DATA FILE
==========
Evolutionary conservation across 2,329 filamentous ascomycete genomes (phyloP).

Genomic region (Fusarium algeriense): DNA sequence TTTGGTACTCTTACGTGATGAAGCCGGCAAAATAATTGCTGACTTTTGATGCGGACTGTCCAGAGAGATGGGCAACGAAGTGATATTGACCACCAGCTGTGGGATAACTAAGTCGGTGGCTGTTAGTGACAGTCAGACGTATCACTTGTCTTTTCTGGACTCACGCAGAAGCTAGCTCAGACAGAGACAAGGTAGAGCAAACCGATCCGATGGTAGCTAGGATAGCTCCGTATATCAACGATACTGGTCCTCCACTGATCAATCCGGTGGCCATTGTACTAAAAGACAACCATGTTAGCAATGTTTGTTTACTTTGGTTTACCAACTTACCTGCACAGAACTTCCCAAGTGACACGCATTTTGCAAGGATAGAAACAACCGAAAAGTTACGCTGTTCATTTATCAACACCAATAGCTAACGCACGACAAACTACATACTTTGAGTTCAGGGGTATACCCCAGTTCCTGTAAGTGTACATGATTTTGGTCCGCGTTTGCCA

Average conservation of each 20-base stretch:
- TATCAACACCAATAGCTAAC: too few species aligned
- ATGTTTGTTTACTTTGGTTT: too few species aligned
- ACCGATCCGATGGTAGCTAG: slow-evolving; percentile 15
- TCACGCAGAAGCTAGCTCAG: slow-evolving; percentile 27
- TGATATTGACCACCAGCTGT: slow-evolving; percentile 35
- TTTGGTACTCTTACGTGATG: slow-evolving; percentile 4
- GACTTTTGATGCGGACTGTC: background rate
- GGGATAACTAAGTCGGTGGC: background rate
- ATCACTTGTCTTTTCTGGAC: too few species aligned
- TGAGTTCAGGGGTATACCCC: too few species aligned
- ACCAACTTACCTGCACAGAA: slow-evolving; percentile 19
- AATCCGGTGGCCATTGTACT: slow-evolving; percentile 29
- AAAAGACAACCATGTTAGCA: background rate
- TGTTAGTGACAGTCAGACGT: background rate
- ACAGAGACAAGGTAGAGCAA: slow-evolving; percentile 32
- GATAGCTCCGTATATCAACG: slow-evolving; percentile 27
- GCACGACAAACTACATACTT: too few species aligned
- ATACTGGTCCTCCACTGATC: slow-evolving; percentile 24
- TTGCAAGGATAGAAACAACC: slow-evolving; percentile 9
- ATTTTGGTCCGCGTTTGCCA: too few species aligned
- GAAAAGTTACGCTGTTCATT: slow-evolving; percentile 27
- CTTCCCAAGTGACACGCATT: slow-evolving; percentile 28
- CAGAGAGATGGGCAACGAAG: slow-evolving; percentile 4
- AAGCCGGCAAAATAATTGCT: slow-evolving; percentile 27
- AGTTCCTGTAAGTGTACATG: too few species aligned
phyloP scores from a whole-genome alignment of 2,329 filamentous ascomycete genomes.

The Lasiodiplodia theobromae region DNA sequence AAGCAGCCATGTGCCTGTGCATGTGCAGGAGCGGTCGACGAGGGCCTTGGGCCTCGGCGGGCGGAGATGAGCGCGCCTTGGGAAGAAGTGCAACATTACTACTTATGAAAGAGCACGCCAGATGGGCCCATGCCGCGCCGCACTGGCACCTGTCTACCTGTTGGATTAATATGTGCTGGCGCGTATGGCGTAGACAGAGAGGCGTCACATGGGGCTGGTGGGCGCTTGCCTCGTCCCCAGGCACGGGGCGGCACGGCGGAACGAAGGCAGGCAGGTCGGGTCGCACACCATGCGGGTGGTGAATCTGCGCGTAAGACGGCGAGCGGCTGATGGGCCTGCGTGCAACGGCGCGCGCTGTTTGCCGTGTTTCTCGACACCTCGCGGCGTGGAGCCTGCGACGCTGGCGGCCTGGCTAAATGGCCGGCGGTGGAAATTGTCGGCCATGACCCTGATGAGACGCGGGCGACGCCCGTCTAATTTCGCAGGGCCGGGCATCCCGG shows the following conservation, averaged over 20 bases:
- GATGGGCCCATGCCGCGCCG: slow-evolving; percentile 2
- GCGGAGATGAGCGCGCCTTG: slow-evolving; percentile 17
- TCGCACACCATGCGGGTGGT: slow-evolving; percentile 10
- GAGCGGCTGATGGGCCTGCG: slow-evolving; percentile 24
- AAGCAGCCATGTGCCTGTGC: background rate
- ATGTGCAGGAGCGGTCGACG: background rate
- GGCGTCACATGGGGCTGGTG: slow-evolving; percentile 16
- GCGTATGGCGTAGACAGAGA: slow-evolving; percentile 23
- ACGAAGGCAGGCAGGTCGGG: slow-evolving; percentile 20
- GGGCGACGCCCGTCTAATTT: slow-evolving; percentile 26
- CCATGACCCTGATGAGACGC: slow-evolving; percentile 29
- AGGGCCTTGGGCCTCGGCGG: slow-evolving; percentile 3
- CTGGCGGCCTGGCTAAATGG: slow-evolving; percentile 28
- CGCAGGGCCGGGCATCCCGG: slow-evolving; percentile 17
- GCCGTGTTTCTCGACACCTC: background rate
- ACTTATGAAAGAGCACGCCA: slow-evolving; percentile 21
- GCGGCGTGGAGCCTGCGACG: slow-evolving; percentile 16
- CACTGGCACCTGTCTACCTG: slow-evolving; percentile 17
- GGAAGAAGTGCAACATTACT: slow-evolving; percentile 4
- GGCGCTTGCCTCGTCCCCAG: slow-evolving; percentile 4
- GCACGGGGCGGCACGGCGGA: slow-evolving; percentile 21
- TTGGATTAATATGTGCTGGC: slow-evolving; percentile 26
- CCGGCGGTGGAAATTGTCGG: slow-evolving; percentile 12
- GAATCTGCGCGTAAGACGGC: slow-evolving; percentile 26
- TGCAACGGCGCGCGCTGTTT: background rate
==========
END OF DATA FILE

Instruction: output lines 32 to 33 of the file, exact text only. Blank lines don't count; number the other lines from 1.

- GCGGAGATGAGCGCGCCTTG: slow-evolving; percentile 17
- TCGCACACCATGCGGGTGGT: slow-evolving; percentile 10